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A Thorough PESTLE Analysis of eBay

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eBay appeared on the internet 23 years ago. It’s one of those dot-com bubble success stories. It began as nothing but a side hobby and has developed into a multibillion-dollar business.

Everyone knows eBay. Sellers exist all over the world. Despite the profound brand recognition, the company’s reputation isn’t as squeaky clean as it once was.

Take a look at how the six outside factors of PESTLE affect this e-commerce business in this PESTLE analysis of eBay.

Political factors: No more firearms

eBay is storing a massive amount of information. Every signup and transaction is maintained on eBay’s system. Although it’s not supposed to use customer information, many e-commerce businesses are having an influx of privacy issues. eBay does supply a privacy policy on their site that all users can see. But it doesn’t guarantee privacy.

The government is slowly getting more involved in data breaches and privacy policy agreements. We’ve seen this happen with Mark Zuckerberg, the CEO of Facebook. He recently had to answer questions regarding his social platform and the use of data. Problem is, it proved little people in Congress know about the workings of the internet. Still, government interest from could the beginnings of changes in data protection for companies like eBay.

On another political front, eBay has ceased selling firearms through their platform. A market exists for these types of transactions. The problem lies with the customer. eBay has no idea whether they’re allowing firearms to be sold to enthusiasts or someone with an agenda. Currently, the quickest way to prevent the selling of firearms to the wrong people is by stopping all transactions.

Economic factors: unending supply of unique products

eBay sellers are located all over the world. Their offerings span across the globe. If you can’t find something at your local store, it’s likely available on eBay. Everything from Korean beauty products to East Asian toys. By buying through the platform, you’re likely to save on costs too.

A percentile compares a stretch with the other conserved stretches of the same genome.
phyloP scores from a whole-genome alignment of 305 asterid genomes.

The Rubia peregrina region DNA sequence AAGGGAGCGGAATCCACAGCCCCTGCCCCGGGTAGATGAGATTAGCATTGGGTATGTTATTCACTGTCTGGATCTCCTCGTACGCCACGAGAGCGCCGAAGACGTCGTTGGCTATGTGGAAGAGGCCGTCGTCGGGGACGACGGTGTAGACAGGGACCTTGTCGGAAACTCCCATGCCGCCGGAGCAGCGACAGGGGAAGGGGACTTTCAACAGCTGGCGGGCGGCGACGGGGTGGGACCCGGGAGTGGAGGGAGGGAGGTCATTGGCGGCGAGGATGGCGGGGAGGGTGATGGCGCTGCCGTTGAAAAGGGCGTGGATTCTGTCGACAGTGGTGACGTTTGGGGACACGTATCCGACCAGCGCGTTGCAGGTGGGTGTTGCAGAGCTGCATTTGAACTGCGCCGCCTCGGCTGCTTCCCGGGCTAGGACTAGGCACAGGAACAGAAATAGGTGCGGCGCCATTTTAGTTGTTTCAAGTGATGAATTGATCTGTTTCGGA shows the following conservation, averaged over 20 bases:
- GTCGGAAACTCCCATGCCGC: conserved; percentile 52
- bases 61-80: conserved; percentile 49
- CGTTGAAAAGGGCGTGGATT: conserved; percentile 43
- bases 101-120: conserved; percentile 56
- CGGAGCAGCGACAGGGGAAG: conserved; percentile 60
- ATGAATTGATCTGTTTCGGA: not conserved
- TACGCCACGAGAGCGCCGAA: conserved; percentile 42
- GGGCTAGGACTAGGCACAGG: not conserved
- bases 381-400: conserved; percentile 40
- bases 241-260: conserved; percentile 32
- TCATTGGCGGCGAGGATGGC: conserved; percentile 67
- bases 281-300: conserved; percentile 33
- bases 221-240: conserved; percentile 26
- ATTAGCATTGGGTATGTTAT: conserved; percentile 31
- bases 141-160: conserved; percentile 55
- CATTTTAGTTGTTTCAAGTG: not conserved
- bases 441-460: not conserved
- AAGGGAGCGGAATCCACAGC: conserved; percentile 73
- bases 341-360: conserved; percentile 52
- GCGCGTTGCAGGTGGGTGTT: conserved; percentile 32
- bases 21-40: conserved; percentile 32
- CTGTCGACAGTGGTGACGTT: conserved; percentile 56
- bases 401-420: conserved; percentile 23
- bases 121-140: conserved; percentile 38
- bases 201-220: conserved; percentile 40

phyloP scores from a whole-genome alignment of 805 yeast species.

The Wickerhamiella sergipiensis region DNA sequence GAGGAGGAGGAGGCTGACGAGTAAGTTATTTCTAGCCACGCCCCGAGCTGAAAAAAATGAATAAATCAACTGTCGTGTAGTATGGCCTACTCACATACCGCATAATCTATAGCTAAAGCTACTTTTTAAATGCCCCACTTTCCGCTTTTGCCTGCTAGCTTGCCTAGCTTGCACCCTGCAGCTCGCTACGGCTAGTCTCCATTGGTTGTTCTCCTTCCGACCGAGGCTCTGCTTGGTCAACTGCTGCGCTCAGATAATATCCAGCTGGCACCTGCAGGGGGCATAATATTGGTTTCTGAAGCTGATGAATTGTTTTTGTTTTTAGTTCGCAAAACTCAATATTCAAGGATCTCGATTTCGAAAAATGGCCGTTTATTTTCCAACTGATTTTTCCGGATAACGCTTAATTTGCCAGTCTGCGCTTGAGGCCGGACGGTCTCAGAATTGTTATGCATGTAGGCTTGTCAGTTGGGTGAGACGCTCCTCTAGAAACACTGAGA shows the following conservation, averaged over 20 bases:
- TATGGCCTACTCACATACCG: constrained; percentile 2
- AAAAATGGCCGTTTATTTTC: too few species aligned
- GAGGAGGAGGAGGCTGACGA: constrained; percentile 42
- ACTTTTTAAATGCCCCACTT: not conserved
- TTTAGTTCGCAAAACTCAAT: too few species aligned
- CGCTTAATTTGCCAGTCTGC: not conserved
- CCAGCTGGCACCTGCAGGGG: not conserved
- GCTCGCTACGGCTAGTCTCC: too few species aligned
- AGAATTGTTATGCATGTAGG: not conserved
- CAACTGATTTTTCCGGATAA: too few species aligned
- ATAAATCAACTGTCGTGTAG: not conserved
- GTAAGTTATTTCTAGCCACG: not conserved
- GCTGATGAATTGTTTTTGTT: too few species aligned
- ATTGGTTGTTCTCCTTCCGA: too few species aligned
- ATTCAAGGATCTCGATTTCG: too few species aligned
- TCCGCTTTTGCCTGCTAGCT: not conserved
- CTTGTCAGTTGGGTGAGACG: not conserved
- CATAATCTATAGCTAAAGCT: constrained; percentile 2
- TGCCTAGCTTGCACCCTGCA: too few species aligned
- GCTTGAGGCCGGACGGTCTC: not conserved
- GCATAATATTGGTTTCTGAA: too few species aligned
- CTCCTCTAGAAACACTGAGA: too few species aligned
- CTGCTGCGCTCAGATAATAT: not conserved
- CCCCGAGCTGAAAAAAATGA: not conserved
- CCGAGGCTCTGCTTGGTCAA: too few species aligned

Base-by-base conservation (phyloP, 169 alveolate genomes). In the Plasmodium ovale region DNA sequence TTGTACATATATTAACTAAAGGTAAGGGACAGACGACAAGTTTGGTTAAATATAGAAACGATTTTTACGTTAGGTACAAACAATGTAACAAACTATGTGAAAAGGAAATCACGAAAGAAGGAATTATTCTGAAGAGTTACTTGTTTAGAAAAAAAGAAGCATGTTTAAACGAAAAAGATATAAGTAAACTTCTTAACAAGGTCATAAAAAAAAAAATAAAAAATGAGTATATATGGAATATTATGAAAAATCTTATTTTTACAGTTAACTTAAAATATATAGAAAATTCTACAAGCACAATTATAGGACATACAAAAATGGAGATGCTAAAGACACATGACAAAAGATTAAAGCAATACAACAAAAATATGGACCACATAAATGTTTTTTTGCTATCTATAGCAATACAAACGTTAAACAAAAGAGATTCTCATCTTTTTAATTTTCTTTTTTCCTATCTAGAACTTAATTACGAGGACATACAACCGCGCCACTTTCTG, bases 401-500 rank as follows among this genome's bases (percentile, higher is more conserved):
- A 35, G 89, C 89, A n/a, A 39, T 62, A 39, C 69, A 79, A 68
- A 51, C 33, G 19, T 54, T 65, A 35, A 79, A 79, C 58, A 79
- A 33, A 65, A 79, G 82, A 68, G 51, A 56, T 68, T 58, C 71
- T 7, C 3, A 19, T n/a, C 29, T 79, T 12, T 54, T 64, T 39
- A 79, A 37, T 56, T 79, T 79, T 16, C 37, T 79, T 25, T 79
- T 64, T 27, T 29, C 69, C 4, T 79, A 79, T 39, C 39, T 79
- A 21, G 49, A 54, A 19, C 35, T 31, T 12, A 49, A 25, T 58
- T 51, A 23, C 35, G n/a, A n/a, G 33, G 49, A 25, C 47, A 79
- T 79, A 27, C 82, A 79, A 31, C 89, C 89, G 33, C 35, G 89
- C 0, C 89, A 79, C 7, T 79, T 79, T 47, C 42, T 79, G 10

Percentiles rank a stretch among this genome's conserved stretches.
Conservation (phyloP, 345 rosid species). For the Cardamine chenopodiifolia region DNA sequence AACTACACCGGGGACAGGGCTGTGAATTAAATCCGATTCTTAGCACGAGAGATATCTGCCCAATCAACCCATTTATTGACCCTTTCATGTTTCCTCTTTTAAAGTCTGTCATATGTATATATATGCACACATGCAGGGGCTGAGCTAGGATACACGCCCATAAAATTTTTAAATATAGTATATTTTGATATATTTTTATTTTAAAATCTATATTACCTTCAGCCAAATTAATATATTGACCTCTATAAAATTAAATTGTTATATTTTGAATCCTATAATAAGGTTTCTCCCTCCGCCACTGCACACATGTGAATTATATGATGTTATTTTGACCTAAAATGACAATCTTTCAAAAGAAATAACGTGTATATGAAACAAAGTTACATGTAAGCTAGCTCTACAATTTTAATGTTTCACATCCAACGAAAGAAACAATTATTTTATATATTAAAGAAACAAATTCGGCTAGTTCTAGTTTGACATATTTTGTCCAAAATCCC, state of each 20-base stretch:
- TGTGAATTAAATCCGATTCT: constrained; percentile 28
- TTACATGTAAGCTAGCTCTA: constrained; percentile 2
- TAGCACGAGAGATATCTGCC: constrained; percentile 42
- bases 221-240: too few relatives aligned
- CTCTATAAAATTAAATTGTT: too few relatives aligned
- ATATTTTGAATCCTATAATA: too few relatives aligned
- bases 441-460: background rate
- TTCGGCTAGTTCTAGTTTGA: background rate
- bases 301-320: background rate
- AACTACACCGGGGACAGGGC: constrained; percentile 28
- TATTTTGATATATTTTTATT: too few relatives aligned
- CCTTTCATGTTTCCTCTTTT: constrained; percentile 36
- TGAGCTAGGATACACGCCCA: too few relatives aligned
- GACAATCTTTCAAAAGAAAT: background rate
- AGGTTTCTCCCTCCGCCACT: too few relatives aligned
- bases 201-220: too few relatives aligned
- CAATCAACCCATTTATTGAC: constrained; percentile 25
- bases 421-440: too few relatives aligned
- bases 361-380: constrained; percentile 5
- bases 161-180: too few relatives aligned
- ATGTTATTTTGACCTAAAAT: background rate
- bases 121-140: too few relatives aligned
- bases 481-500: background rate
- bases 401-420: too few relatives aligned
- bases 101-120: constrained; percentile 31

Customers love the vast selection of products. And sellers like the ability to sell to anyone, worldwide. It means their consumer base isn’t limited by location.

In the past, sellers have gone on to create their own businesses. Sophia Amoruso, the founder of women’s fashion brand called Nasty Gal, and author of the book #GIRLBOSS, started on eBay. She found and sold vintage clothing. After losing her account, she turned this flip and sell hobby into a $280 million company.

Although not everyone can become Amoruso, plenty of people turn a nice profit from selling products through eBay. Mass competition doesn’t make it easy, but it’s still possible.

Social factors: a stepping stone into entrepreneurship

Not everything you want is available at your fingertips. Whether it’s a vintage dress for prom or 100 nose rings in a variety of colors, it’s on eBay. Whatever your style or desire, you can find it there. If you want to be a seller, it’s easier it get started now than ever before. Being successful, however, is another matter.